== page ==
A timely article in Fast Company, “ACs are bulky, loud, and terrible for the environment. Is there a better version in our future?”, discusses the problems posed by air conditioning, a key technology responsible for increasing productivity in many areas and absolutely essential for human survival in a future characterized by increasingly frequent and intense heat waves, but which is hugely inefficient in terms of energy consumption. In fact, in some heat waves, the problem ends up being the excessive drain on the grid caused by too many cooling units, sometimes cutting electricity supplies to areas where temperatures are too high for humans to withstand.
The International Energy Agency estimates that over the next three decades, the number of air conditioning units installed worldwide will triple to about six billion, producing the following paradox: the more coolers, the more greenhouse gas emissions given the insufficient decarbonization of electric power generation in most countries, creating a vicious circle. In some places, such as cities, this also creates heat islands that can contribute to even higher temperatures. It is estimated that air conditioning systems, although concentrated in a small number of countries, consume around 10% of the world’s electricity, and over the next three decades will generate more than 132 gigatons of carbon dioxide. Many of them, especially the older units, still use HFC gases, whose impact on climate change is much worse than carbon dioxide.
One creative solution, described in a paper in Nature Communications, is to hack air conditioning units so they can absorb carbon dioxide from the atmosphere, generating a byproduct fuel called crowd oil, which can be used to power difficult-to-electrify transportation. Another idea on the drawing board is to redesign air conditioning units to make them much more efficient, something that is being worked on systematically in India where regular competitions are held to find new solutions; Delhi anticipates that each year the country will see around 20 days a year with a combination of potentially deadly heat and humidity.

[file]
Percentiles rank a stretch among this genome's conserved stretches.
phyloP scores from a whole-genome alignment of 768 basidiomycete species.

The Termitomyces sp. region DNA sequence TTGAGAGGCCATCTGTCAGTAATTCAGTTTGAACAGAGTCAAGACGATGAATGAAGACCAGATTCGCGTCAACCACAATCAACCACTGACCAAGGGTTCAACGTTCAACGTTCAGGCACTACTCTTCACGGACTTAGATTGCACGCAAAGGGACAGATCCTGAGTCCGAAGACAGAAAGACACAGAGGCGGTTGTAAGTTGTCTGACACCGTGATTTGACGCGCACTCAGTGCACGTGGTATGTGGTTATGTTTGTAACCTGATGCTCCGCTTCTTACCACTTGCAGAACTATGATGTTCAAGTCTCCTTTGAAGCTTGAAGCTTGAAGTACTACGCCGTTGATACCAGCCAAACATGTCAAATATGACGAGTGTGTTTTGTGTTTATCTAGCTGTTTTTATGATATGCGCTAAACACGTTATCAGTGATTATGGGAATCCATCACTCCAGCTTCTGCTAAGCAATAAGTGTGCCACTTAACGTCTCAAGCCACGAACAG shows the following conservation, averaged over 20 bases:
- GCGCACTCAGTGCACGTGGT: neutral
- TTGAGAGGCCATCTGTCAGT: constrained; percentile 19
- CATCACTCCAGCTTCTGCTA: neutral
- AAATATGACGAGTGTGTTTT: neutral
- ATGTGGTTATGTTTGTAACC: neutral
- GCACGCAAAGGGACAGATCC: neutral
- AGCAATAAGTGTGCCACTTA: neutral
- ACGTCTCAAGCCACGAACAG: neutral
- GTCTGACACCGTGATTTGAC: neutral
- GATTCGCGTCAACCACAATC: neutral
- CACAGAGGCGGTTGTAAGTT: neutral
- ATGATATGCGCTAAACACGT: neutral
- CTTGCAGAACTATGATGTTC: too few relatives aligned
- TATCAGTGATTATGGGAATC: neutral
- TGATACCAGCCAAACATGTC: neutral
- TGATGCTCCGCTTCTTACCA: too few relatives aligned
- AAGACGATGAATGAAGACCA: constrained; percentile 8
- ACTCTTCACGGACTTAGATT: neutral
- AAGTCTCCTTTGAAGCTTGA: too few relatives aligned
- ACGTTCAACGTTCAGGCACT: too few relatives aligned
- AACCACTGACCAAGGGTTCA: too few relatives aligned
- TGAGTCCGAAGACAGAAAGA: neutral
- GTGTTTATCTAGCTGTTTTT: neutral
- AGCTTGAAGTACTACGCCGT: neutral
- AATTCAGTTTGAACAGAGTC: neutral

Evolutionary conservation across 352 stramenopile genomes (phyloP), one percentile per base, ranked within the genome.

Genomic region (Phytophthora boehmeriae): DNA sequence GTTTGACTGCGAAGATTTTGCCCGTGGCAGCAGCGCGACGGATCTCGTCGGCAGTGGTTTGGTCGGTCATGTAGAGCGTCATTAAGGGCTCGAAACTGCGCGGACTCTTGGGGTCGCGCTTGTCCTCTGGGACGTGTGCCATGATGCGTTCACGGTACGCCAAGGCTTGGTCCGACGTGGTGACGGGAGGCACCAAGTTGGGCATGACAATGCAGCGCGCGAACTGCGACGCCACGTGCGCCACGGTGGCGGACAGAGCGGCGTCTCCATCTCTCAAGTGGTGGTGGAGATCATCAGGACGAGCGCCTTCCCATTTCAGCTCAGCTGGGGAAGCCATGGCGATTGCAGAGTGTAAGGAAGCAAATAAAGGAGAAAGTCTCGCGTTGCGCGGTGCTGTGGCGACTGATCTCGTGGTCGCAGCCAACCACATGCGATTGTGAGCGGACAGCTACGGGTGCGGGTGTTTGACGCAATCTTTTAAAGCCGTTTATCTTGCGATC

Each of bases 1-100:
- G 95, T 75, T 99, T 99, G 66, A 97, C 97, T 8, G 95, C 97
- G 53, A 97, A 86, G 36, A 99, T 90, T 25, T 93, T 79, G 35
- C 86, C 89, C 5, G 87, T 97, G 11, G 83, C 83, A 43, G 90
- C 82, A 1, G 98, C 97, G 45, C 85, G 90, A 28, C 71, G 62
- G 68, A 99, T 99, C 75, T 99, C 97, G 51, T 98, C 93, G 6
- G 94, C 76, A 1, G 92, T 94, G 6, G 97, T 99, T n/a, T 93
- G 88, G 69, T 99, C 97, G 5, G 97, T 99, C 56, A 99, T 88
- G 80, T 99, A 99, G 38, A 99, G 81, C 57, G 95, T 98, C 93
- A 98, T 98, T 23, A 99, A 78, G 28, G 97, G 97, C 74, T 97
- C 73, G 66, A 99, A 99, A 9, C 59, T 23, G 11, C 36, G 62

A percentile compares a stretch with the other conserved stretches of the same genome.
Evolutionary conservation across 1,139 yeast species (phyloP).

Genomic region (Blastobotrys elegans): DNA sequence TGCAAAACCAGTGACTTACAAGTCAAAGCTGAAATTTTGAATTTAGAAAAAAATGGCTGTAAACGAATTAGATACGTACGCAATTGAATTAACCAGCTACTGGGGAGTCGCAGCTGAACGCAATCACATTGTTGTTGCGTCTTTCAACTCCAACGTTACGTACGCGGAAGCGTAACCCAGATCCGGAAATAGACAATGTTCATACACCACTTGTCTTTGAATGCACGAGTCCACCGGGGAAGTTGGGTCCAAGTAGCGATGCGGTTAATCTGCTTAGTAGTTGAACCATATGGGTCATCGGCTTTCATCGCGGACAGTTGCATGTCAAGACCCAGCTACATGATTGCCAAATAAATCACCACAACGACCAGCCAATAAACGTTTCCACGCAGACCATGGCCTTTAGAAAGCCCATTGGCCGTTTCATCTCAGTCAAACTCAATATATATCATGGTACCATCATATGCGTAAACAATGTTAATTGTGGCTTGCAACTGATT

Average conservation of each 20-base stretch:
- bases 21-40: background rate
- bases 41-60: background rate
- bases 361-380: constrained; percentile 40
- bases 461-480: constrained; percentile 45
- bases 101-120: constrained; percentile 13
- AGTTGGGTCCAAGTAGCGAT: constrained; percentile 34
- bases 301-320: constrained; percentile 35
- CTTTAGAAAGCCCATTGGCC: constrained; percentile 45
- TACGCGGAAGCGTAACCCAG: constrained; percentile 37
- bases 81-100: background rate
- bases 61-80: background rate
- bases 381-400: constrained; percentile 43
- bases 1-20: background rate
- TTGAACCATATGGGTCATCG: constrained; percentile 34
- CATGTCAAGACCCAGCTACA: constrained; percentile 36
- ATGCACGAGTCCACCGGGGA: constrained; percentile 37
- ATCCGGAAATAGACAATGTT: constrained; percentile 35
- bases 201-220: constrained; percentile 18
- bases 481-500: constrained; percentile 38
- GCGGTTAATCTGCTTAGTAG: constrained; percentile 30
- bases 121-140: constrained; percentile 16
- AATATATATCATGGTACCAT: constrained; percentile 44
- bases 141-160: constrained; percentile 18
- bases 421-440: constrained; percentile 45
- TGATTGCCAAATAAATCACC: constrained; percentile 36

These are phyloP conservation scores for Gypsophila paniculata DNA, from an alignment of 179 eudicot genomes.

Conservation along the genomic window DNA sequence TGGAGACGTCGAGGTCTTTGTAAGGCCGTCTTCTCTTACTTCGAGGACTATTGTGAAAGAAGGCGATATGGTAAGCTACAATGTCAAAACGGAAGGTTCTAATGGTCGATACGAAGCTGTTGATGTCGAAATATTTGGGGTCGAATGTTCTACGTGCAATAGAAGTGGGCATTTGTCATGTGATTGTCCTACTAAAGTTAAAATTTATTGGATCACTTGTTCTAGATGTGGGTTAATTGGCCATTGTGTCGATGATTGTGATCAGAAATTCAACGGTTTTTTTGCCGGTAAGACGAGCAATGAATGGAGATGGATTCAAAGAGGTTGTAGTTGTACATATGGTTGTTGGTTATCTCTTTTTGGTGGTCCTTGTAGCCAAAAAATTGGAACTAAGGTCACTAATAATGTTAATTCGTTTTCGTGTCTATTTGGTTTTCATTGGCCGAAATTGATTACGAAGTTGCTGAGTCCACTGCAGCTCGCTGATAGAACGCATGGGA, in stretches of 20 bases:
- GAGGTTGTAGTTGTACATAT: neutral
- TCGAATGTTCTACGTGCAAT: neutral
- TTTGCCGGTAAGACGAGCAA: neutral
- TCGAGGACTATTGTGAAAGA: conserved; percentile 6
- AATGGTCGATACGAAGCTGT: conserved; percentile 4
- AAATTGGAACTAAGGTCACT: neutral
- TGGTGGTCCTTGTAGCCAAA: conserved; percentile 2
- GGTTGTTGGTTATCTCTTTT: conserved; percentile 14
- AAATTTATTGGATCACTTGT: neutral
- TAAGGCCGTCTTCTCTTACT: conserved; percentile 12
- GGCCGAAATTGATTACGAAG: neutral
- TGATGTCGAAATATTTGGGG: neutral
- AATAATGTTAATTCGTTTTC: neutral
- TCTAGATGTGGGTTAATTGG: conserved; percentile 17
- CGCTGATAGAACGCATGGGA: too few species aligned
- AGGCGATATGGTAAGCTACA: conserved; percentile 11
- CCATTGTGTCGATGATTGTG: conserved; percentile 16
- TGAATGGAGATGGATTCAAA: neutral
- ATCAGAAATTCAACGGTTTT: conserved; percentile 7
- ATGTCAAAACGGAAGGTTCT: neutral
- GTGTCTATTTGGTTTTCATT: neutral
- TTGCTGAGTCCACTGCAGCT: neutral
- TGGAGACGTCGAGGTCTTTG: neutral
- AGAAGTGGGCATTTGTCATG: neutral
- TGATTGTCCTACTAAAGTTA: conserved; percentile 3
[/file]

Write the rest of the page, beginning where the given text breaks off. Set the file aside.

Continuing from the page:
A further four billion air conditioning units will be sold over the next few decades, our only defense against increasingly extreme heat waves. That said, the technology to make these units is increasingly efficient, so it is vital for wealthy countries to opt for the latest generation of devices that do not use harmful gases and use less energy, especially bearing in mind that it will mainly be low-income countries buying these units.
Once again, we face one of the challenges of modern times: our activities have triggered a series of vicious circles we can’t control. Let’s see if we can rise to the challenge.